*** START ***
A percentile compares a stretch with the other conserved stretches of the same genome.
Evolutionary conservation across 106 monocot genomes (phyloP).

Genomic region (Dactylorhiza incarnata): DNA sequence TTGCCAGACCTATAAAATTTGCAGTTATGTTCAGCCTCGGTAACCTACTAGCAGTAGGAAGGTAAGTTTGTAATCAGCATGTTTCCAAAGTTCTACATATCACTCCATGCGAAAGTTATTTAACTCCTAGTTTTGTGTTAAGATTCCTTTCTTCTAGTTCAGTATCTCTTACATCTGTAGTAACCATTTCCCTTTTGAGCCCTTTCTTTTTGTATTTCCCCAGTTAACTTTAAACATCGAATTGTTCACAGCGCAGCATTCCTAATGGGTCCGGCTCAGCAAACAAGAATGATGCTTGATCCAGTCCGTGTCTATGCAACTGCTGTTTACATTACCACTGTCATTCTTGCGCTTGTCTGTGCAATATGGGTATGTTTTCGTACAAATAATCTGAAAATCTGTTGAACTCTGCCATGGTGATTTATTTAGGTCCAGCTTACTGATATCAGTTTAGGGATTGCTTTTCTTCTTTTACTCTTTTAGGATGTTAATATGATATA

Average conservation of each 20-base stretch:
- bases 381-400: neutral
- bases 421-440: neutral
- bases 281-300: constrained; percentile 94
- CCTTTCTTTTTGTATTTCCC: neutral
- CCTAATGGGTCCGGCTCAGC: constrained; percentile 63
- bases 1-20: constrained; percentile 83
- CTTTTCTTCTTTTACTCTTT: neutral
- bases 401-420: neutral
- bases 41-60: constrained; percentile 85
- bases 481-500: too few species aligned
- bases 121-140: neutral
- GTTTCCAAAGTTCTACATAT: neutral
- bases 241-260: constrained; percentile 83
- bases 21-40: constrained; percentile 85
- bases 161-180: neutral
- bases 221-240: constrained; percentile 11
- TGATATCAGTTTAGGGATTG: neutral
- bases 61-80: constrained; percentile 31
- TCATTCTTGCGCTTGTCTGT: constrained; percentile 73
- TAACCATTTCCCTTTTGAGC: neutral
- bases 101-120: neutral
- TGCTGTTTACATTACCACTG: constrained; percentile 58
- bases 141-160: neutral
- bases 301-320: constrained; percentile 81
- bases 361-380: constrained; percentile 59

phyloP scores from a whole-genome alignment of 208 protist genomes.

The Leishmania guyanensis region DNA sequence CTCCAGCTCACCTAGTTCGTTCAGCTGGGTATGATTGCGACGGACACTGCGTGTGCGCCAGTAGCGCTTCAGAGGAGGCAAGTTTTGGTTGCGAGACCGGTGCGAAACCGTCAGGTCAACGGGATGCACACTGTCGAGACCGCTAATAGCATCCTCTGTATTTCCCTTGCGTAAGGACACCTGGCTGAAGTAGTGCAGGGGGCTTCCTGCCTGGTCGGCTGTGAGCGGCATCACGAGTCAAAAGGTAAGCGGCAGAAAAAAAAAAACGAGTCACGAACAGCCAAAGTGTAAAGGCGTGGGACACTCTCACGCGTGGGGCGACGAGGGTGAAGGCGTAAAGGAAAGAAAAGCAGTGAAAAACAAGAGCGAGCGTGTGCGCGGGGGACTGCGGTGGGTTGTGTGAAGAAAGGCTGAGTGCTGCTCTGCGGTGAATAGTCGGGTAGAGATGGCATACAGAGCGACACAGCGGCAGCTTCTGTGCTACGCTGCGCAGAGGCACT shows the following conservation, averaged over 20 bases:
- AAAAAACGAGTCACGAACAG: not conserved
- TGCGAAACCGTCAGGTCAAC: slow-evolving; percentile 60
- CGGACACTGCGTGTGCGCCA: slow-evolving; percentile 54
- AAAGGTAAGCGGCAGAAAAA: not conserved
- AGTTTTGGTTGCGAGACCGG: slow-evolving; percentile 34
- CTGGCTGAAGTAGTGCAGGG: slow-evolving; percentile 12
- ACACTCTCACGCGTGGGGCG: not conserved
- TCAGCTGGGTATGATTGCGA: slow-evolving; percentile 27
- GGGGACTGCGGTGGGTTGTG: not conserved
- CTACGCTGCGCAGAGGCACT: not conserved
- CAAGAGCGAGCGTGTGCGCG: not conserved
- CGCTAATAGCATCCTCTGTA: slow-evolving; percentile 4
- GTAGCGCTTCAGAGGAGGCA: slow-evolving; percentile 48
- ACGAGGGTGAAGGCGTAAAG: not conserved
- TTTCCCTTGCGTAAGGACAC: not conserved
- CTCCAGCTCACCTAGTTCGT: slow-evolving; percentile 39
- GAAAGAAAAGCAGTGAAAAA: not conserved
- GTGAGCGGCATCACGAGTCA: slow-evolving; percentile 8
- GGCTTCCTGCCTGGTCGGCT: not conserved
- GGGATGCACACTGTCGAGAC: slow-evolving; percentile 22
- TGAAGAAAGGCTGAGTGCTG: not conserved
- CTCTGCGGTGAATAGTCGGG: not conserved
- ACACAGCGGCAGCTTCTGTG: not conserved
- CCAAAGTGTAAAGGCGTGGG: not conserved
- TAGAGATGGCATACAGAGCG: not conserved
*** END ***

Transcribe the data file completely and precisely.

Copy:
A percentile compares a stretch with the other conserved stretches of the same genome.
Evolutionary conservation across 106 monocot genomes (phyloP).

Genomic region (Dactylorhiza incarnata): DNA sequence TTGCCAGACCTATAAAATTTGCAGTTATGTTCAGCCTCGGTAACCTACTAGCAGTAGGAAGGTAAGTTTGTAATCAGCATGTTTCCAAAGTTCTACATATCACTCCATGCGAAAGTTATTTAACTCCTAGTTTTGTGTTAAGATTCCTTTCTTCTAGTTCAGTATCTCTTACATCTGTAGTAACCATTTCCCTTTTGAGCCCTTTCTTTTTGTATTTCCCCAGTTAACTTTAAACATCGAATTGTTCACAGCGCAGCATTCCTAATGGGTCCGGCTCAGCAAACAAGAATGATGCTTGATCCAGTCCGTGTCTATGCAACTGCTGTTTACATTACCACTGTCATTCTTGCGCTTGTCTGTGCAATATGGGTATGTTTTCGTACAAATAATCTGAAAATCTGTTGAACTCTGCCATGGTGATTTATTTAGGTCCAGCTTACTGATATCAGTTTAGGGATTGCTTTTCTTCTTTTACTCTTTTAGGATGTTAATATGATATA

Average conservation of each 20-base stretch:
- bases 381-400: neutral
- bases 421-440: neutral
- bases 281-300: constrained; percentile 94
- CCTTTCTTTTTGTATTTCCC: neutral
- CCTAATGGGTCCGGCTCAGC: constrained; percentile 63
- bases 1-20: constrained; percentile 83
- CTTTTCTTCTTTTACTCTTT: neutral
- bases 401-420: neutral
- bases 41-60: constrained; percentile 85
- bases 481-500: too few species aligned
- bases 121-140: neutral
- GTTTCCAAAGTTCTACATAT: neutral
- bases 241-260: constrained; percentile 83
- bases 21-40: constrained; percentile 85
- bases 161-180: neutral
- bases 221-240: constrained; percentile 11
- TGATATCAGTTTAGGGATTG: neutral
- bases 61-80: constrained; percentile 31
- TCATTCTTGCGCTTGTCTGT: constrained; percentile 73
- TAACCATTTCCCTTTTGAGC: neutral
- bases 101-120: neutral
- TGCTGTTTACATTACCACTG: constrained; percentile 58
- bases 141-160: neutral
- bases 301-320: constrained; percentile 81
- bases 361-380: constrained; percentile 59

phyloP scores from a whole-genome alignment of 208 protist genomes.

The Leishmania guyanensis region DNA sequence CTCCAGCTCACCTAGTTCGTTCAGCTGGGTATGATTGCGACGGACACTGCGTGTGCGCCAGTAGCGCTTCAGAGGAGGCAAGTTTTGGTTGCGAGACCGGTGCGAAACCGTCAGGTCAACGGGATGCACACTGTCGAGACCGCTAATAGCATCCTCTGTATTTCCCTTGCGTAAGGACACCTGGCTGAAGTAGTGCAGGGGGCTTCCTGCCTGGTCGGCTGTGAGCGGCATCACGAGTCAAAAGGTAAGCGGCAGAAAAAAAAAAACGAGTCACGAACAGCCAAAGTGTAAAGGCGTGGGACACTCTCACGCGTGGGGCGACGAGGGTGAAGGCGTAAAGGAAAGAAAAGCAGTGAAAAACAAGAGCGAGCGTGTGCGCGGGGGACTGCGGTGGGTTGTGTGAAGAAAGGCTGAGTGCTGCTCTGCGGTGAATAGTCGGGTAGAGATGGCATACAGAGCGACACAGCGGCAGCTTCTGTGCTACGCTGCGCAGAGGCACT shows the following conservation, averaged over 20 bases:
- AAAAAACGAGTCACGAACAG: not conserved
- TGCGAAACCGTCAGGTCAAC: slow-evolving; percentile 60
- CGGACACTGCGTGTGCGCCA: slow-evolving; percentile 54
- AAAGGTAAGCGGCAGAAAAA: not conserved
- AGTTTTGGTTGCGAGACCGG: slow-evolving; percentile 34
- CTGGCTGAAGTAGTGCAGGG: slow-evolving; percentile 12
- ACACTCTCACGCGTGGGGCG: not conserved
- TCAGCTGGGTATGATTGCGA: slow-evolving; percentile 27
- GGGGACTGCGGTGGGTTGTG: not conserved
- CTACGCTGCGCAGAGGCACT: not conserved
- CAAGAGCGAGCGTGTGCGCG: not conserved
- CGCTAATAGCATCCTCTGTA: slow-evolving; percentile 4
- GTAGCGCTTCAGAGGAGGCA: slow-evolving; percentile 48
- ACGAGGGTGAAGGCGTAAAG: not conserved
- TTTCCCTTGCGTAAGGACAC: not conserved
- CTCCAGCTCACCTAGTTCGT: slow-evolving; percentile 39
- GAAAGAAAAGCAGTGAAAAA: not conserved
- GTGAGCGGCATCACGAGTCA: slow-evolving; percentile 8
- GGCTTCCTGCCTGGTCGGCT: not conserved
- GGGATGCACACTGTCGAGAC: slow-evolving; percentile 22
- TGAAGAAAGGCTGAGTGCTG: not conserved
- CTCTGCGGTGAATAGTCGGG: not conserved
- ACACAGCGGCAGCTTCTGTG: not conserved
- CCAAAGTGTAAAGGCGTGGG: not conserved
- TAGAGATGGCATACAGAGCG: not conserved